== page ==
Southern African News Features                                           SANF 12 No 41 , December 2012

SADC takes action on the conflict in eastern DRC

The conflict in eastern Democratic Republic of Congo is a setback to regional integration and development, impacting on all countries southern Africa.

The Southern African Development Community (SADC) has strongly condemned the deteriorating security situation, including the invasion and capture of Goma on 20 November by anti-government rebels.

SADC demanded the immediate withdrawal of the rebels from Goma and the cessation of hostilities, and called for peaceful and durable resolution of the conflict, saying it can be resolved through collective dialogue. 

The SADC Organ Troika met in September in Dar es Salaam, following the visit to Rwanda by the SADC Chairperson, President Armando Guebuza of Mozambique, who had been mandated by the SADC Summit in August to engage the government of Rwanda, and did so immediately.

The Troika welcomed his swift action and his report, and endorsed his recommendations.

The Organ Troika Summit was attended by the Presidents of Tanzania, Mozambique and Namibia, as well as DRC, the defence minister of South Africa, and SADC Executive Secretary.    

They reaffirmed commitment to the decisions of the full SADC Summit in August, and requested the Executive Secretary to work with his counterpart at the International Conference for the Great Lakes Region (ICGLR).  

At their Summit in Maputo in August, SADC leaders noted with “great concern” the deterioration in the security situation in the eastern DRC during the previous three months, causing displacement of people and loss of lives and property.

Summit noted that “this is being perpetrated by rebel groups with assistance of Rwanda” and urged Rwanda to cease immediately its interference “that constitutes a threat to peace and stability, not only of the DRC, but also of the SADC region.”

They agreed that this situation called for renewed and urgent attention by Summit which had fielded an assessment mission to DRC, a member state, and they mandated the SADC Chairperson to engage the Government of Rwanda with the aim of urging Rwanda to stop military support to the armed rebels in the DRC.

Summit urged member states and the international community to provide humanitarian relief to the displaced people in the eastern DRC, and directed the SADC Secretariat to collaborate with the ICGLR Secretariat in pursuit of peace and security.

Leaders in the Great Lakes Region also directed the rebels to withdraw from Goma and stop all war activities, and resolved that a composite force comprising one neutral force, DRC military and national police should be deployed to Goma.

Among those present at the ICGLR summit was President Jakaya Kikwete of the United Republic of Tanzania, who current chairs the SADC Troika on Politics, Defence and Security Cooperation.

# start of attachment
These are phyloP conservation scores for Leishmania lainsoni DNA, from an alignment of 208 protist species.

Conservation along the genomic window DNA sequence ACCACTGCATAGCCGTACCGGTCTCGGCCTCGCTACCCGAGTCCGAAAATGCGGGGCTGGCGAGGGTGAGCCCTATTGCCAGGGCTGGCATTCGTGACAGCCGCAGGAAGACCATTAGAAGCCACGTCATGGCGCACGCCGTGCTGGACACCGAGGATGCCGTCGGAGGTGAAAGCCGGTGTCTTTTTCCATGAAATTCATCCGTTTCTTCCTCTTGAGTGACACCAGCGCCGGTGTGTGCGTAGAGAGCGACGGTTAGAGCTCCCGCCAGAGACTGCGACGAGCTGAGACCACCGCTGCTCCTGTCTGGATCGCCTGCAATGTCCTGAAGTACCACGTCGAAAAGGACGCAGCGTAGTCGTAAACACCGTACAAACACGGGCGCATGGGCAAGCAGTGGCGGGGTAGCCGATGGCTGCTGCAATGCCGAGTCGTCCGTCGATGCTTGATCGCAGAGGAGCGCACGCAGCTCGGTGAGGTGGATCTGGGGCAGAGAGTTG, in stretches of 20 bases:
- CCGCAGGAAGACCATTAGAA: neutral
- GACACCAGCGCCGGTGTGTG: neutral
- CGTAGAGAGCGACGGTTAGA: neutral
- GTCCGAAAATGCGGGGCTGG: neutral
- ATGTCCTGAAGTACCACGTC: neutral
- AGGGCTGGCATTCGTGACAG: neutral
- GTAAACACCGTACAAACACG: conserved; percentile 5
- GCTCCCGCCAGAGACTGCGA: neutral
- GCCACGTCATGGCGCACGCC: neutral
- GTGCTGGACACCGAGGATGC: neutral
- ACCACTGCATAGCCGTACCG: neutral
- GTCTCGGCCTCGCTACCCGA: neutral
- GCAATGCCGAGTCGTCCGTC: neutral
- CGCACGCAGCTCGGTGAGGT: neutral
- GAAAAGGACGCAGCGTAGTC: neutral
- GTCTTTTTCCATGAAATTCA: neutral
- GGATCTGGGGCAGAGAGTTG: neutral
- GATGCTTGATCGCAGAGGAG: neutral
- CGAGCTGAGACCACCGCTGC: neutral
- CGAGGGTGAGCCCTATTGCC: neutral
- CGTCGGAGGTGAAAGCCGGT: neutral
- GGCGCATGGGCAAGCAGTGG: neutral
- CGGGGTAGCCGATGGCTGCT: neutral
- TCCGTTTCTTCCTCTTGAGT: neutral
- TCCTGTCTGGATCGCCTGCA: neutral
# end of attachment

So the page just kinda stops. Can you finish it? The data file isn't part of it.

SADC member states who are part of the ICGLR are Angola, DRC, Malawi, Tanzania and Zambia. Other members are Burundi, Republic of Congo, Central African Republic, Kenya, Sudan and Uganda.

The summit expressed gratitude to South Africa which offered to provide logistical support to the Neutral International Force that would help to keep peace in eastern DRC, and Tanzania which offered to provide a Force Commander for the Neutral International Force. Other contributors to the force were not announced at that time.

The rebels launched a rebellion against DRC President Joseph Kabila’s government in April 2012, and recently threatened to march on Kinshasa, the faraway capital of the vast, mineral-rich country. 

They call themselves the March 23 (M23) movement as that is the date on which they had agreed to lay down arms and be integrated into the national army, before deserting and claiming their conditions had not been met.

President Paul Kagame has denied accusations by the DRC, SADC and other African leaders, and a UN panel of experts, that Rwanda is providing military support to the rebels. Uganda has also denied supporting the rebels.

The UN Security Council demanded the withdrawal of M23 rebels from Goma, and condemned their human rights abuses, including summary executions, gender-based violence, and largescale recruitment of child soldiers.  UN Resolution 2076 imposed targeted sanctions on members of the leadership, but no arms embargo.

In one of the strongest signals to Rwanda, however, their major donor, the United Kingdom, announced it was withholding almost US$34 million in aid, following a confusion in which aid was suspended in July and reinstated in September.

The international development secretary said the government had “already set out its concerns over credible and compelling reports of Rwandan involvement with M23 in DRC.”

Kabila has dismissed negotiations with M23, saying the DRC would only talk to Rwanda.

Kabila and his Rwandan and Ugandan counterparts, Presidents Kagame and Museveni, met in Uganda for talks the day after the capture of Goma, the provincial capital of North Kivu province close to the Rwandan border.

Their joint statement on 21 November said that, “in solidarity with the Congolese people and their counterpart”, Museveni and Kagame had condemned both the expansion of the war and “the idea of overthrowing the legitimate government of DRC or undermining its authority.”

They said they would communicate with the rebels to stop their offensive and pull out of Goma. Kabila made a commitment that DRC would look into “the causes of discontent and address them as best it can.”

The three leaders agreed that “a comprehensive and operational plan geared towards lasting peace and stability will be drawn up as a matter of urgency.”

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